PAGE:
Day 1 of Anime Expo 2017 in LA saw the event's official opening and a workshop featuring some special anime-themed kimono.
While Day 0 of Anime Expo 2017 was relatively lax and easy to get around, I was caught off guard on Day 1 when I saw throng of cosplayers wearing their intricate costumes, gathered and waiting in front of the Los Angeles Convention Center. The excitement was palpable and it was a struggle to work my way through the crowd and present my press badge. First up for Maya (friend and colleague) and I was to get a photograph of Lemon and Sugar, mascots for Lemona Design’s sour lemonade candy, posing as Anime Expo 2017 was preparing to open for the public.
Backed by the sounds of taiko drums, Mark Manansala, CEO of the Society for the Promotion of Japanese Animation (SPJA), along with Akira Himekawa, manga creator of The Legend of Zelda, and Lemon and Sugar cut the ribbon, thus officially opening Anime Expo 2017 and setting off a stampede of cosplayers and otaku who marched their way up the stairs and into the expo’s exhibit hall.
Day 1 of Anime Expo 2017 saw many amazing cosplayers each of whose cosplays revealed how much effort had been invested to capture the spirit of their characters.
Shortly after the official opening, Maya and I went around the expo to explore and find things to pique the interest. We entered the Entertainment Hall where the Blizzard panel showcased several figurines available for purchase.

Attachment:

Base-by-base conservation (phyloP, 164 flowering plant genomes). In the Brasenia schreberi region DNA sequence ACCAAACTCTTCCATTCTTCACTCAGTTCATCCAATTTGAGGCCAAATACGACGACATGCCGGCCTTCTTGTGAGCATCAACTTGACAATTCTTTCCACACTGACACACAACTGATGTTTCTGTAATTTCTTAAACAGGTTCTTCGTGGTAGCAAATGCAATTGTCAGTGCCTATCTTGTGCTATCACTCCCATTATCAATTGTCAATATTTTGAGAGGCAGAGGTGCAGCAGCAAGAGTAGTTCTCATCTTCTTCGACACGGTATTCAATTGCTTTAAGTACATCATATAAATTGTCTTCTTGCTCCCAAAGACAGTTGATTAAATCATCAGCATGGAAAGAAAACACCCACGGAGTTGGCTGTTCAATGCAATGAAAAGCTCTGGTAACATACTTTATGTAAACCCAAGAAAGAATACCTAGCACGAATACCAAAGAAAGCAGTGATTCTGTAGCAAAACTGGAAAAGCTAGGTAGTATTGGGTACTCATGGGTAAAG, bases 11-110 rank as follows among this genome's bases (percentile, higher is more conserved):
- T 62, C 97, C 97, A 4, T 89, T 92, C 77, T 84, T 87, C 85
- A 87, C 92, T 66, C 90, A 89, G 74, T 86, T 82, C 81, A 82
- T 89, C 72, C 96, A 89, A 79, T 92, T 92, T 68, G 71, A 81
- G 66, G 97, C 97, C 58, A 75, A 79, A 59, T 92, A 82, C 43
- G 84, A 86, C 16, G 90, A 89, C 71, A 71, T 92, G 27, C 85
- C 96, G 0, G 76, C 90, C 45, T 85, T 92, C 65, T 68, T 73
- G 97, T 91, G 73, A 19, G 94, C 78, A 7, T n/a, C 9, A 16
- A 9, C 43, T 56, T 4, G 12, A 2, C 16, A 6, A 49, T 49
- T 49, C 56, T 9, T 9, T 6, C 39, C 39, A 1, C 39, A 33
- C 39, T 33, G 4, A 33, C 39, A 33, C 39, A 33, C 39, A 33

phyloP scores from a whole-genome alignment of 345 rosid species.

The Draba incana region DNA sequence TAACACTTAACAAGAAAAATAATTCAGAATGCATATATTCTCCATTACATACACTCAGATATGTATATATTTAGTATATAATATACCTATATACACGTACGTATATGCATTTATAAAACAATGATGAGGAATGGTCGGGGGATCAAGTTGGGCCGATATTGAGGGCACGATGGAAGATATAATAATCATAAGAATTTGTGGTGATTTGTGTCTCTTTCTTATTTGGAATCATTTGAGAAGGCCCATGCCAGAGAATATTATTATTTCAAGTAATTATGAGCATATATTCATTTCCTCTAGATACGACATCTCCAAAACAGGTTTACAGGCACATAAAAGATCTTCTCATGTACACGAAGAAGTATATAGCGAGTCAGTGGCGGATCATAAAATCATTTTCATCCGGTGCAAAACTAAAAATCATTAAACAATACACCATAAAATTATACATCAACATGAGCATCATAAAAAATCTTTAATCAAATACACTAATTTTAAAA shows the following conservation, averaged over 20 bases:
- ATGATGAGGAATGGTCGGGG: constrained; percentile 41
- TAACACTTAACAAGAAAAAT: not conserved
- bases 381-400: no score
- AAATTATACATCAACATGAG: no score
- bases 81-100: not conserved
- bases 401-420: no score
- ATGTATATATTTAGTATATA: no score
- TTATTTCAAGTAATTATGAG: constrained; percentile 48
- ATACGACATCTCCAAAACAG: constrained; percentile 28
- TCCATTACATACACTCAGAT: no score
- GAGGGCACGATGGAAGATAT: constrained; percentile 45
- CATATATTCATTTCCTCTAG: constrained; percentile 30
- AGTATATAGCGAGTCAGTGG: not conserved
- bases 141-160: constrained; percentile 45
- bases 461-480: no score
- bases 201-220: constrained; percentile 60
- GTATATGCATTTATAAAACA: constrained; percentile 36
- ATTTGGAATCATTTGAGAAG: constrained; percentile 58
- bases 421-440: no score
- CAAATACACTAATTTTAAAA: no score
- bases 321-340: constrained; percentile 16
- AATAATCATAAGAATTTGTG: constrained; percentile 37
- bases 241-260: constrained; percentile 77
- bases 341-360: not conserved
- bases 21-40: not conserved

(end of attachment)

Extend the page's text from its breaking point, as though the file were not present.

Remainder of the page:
The same area was host to a gaming section where visitors to the expo were free to play video games, as well as take in different types of automobiles emblazoned with iconic characters from such anime favorites as Dragonball.
To conclude the day, I attended a special workshop at Anime Expo - “How to Wear a Traditional Japanese Outfit: Kimono and Hakama”. To my amazement, there was a long line from the entrance to Room 403B that reached around the other side of the room. Such is the privilege of being with the press though I was able to skip the line and had the advantage of getting a seat at the front. It was a wonderful workshop. While everyone knows what a kimono and hakama might look like, how these things are prepared and set-up is a completely different matter, loaded with so many complexities and nuances. Demonstrations were courtesy of Ritsuko Sawai, Kimono Coordinator and Japanese Pattern Meister (left, below).
The hakama setup was just as complex and nuanced as that of the kimono.
Wardrobe for the workshop was provided by Kimono Factory Assistar, coming out of Hiroshima, Japan, whose goal is to take kimono culture into the next generation while maintaining a focus on Japanese style production. Styling and fashion instruction was featured by Hiroshima Kimono Asobi, another Hiroshima-based company delivering Japanese cultural experiences through kimono.
The end of the workshop saw the introduction of two special kimono the first of which was the "Evangelion Kimono" which came replete with the characters from the anime.
This kimono design is only available in a limited quantity with differing interpretations of the Evangelion Kimono on display at Booth 3700 in the expo’s South Hall.
Next up, the "Manga Kimono” featuring a design based on the works of Shinji Hiramatsu, whose major credits include “Black Angels” and “Ricky Typhoon.” The Manga Kimono was designed by AiP (Anything is Possible), a team that aims to add more freedom and fun to the traditional kimono.
For more images from Day 1 of Anime Expo 2017 head over to Kawaii Kakkoi Sugoi